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AI in Banking: AI Will Be An Incremental Game Changer


Given banks’ material investment capacity, management of large amounts of proprietary data, and often fluid business models, it was perhaps inevitable that they proved to be enthusiastic early adopters of machine and deep learning technology (so-called traditional AI). These systems have (for decades, in fact) been used to improve risk management processes, loss mitigation, fraud prevention, customer retention, and to deliver efficiency gains and profit growth.

For the same reasons, it is also little surprise that banks are now poised to take a further step in integrating more powerful ‘generative AI’ technology in their operations.

This new wave of AI promises to reshape the industry, at a steady and incremental rate, by providing new capabilities, revenue opportunities, and cost reductions. Over time, that could tilt the competitive landscape in favor of those banks that best utilize AI’s potential. S&P Global Ratings believes that the changes AI will usher in could also have implications for our assessment of banks’ credit quality.

To date, most AI use cases in banking have aimed to either automate tasks or generate predictions. This work has been done by supervised and unsupervised machine learning (ML) models (and sometimes more complex deep learning models) that require significant computing capacity, and large amounts of data. The application of machine learning in banking accelerated in the late 2000s with the development of Python for Data Analysis, or pandas–an open-source data analysis package written for the Python programming language. Pandas, along with other machine learning software libraries, like SKLearn and TensorFlow, made data structuring and analysis easier, more systematic, and thus opened the door to more accessible machine learning algorithms and powerful analytical frameworks. Financial analysis has also been a natural recipient of innovative, data-intensive applications, notably from other disciplines. Examples include life tables from insurance, Monte Carlo simulations and stochastics from physics, which, in turn, drove new developments in machine learning and related technologies.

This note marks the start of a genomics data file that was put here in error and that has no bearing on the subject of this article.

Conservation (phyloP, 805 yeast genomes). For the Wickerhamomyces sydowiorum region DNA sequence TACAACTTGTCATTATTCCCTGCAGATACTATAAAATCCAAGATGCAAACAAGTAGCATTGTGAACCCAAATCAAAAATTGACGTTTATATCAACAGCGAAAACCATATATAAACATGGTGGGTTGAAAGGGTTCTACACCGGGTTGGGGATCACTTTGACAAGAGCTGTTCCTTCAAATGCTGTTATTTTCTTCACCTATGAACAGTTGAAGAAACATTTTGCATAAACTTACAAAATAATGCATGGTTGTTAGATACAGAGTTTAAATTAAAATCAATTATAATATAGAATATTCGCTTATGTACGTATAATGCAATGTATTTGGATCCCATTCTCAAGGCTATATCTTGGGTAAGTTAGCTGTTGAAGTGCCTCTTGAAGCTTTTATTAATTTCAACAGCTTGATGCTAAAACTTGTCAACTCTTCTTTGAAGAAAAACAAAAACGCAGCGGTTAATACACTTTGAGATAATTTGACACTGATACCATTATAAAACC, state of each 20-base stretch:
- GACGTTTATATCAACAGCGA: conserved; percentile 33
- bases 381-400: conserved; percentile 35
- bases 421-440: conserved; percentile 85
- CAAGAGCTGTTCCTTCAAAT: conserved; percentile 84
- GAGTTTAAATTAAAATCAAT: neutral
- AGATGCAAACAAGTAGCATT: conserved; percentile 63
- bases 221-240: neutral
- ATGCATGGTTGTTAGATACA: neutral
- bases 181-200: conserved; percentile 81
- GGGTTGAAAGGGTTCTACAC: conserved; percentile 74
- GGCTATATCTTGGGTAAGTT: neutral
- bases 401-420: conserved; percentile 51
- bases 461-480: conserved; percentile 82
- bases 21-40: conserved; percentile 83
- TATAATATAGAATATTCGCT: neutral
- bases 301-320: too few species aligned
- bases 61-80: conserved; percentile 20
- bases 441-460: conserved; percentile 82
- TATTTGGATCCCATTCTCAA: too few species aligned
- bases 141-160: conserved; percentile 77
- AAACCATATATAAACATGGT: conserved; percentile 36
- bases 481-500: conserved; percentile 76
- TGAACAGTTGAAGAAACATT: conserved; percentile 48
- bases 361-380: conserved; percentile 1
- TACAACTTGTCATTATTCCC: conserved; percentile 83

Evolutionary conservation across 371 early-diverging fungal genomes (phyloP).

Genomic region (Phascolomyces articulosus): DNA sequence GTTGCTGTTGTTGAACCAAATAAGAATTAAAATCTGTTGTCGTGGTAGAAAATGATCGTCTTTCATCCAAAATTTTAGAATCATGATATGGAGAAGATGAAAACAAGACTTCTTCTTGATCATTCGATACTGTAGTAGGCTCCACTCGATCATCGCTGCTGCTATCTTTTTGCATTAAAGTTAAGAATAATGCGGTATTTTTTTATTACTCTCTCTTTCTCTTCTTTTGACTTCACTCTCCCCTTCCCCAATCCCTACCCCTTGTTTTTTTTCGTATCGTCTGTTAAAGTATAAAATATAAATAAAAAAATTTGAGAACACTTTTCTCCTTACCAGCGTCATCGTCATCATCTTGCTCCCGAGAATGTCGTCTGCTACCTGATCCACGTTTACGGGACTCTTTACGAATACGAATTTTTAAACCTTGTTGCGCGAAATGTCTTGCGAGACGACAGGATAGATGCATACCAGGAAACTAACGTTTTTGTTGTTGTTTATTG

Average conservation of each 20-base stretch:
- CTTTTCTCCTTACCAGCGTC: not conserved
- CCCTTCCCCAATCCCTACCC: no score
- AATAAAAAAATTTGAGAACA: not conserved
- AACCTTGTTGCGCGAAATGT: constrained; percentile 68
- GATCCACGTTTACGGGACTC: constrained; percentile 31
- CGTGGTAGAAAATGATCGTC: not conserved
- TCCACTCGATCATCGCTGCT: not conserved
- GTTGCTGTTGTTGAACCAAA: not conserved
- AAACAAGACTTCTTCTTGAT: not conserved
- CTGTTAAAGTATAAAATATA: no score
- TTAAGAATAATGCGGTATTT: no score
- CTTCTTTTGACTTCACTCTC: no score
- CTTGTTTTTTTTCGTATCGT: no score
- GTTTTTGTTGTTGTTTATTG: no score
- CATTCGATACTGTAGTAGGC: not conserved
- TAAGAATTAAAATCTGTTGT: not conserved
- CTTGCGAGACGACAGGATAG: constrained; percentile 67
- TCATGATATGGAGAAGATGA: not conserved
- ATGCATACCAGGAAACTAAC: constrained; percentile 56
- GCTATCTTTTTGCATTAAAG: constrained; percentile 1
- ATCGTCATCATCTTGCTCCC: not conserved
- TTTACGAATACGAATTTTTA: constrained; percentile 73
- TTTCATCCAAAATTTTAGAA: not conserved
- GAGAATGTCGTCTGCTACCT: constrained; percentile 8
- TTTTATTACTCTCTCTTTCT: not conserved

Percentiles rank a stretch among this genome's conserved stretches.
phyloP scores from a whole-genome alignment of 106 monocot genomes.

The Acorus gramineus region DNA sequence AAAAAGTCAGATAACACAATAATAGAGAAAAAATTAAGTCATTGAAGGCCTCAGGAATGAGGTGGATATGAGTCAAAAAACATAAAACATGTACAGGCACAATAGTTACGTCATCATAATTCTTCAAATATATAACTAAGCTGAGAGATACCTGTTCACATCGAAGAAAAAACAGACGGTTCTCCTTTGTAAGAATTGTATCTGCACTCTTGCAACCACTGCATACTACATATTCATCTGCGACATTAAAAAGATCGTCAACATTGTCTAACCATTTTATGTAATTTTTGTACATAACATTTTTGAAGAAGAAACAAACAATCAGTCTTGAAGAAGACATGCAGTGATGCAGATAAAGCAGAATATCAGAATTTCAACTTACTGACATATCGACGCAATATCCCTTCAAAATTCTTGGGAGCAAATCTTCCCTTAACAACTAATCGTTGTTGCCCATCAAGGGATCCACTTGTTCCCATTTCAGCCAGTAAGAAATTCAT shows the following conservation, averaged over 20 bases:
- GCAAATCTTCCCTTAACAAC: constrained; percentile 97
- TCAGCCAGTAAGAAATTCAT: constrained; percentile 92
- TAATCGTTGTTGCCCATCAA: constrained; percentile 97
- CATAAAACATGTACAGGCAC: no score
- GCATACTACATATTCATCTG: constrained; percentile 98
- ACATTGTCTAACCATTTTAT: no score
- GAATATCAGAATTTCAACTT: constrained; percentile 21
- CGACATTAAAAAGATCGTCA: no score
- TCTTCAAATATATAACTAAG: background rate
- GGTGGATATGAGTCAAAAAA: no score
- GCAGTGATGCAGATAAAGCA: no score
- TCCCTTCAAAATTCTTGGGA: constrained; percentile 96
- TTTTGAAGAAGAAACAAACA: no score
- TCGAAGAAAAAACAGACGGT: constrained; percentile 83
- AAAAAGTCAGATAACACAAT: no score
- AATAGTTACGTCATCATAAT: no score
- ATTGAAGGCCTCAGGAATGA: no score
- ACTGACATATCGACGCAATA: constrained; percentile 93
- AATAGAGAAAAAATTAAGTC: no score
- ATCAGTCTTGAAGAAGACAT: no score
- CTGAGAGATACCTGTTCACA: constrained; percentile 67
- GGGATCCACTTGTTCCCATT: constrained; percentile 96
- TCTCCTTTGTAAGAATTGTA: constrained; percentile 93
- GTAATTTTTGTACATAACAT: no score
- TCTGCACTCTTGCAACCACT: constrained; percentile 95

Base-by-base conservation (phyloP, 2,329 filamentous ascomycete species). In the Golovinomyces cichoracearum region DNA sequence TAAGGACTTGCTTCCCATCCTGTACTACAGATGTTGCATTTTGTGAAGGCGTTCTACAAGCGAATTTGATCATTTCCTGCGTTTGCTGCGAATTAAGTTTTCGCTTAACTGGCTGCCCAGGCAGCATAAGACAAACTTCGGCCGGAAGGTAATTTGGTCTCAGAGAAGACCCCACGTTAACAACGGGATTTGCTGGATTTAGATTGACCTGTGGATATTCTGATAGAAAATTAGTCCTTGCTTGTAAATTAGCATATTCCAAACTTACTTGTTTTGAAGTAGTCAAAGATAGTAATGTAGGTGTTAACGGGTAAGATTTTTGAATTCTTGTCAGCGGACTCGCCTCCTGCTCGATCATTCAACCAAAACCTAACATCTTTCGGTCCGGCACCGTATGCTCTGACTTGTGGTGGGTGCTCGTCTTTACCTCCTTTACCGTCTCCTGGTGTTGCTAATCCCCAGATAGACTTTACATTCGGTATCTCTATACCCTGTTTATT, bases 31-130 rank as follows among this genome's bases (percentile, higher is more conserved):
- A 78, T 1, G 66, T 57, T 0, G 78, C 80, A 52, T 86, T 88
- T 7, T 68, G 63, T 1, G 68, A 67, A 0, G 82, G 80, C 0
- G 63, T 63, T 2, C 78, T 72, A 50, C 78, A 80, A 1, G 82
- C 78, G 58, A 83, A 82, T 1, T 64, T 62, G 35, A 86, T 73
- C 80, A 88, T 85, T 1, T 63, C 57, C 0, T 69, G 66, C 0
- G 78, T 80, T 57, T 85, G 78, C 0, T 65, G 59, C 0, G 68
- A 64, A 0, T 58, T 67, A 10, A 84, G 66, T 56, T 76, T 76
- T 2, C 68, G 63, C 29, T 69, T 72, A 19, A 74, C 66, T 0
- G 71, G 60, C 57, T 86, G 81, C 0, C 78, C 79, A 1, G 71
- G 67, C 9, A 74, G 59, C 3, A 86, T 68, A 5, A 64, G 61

It is testament to the benefits of this earlier AI that (despite its complexities) banks, financial service providers, and the insurance sector emerged as some of its most active users. Machine learning in banking, financial services, and insurance accounted for about 18% of the total market, as measured by end-users, at end-2022 (see chart 2).

In their ML strategy, financial services companies seem to primarily rely on cloud-based machine learning services, such as AWS, Microsoft Azure, or Google ML (see chart 3). Furthermore, most (71%) still use private cloud environments, rather than the public cloud, according to a study by the TMT Research unit of S&P Global Market Intelligence, a division of S&P Global.

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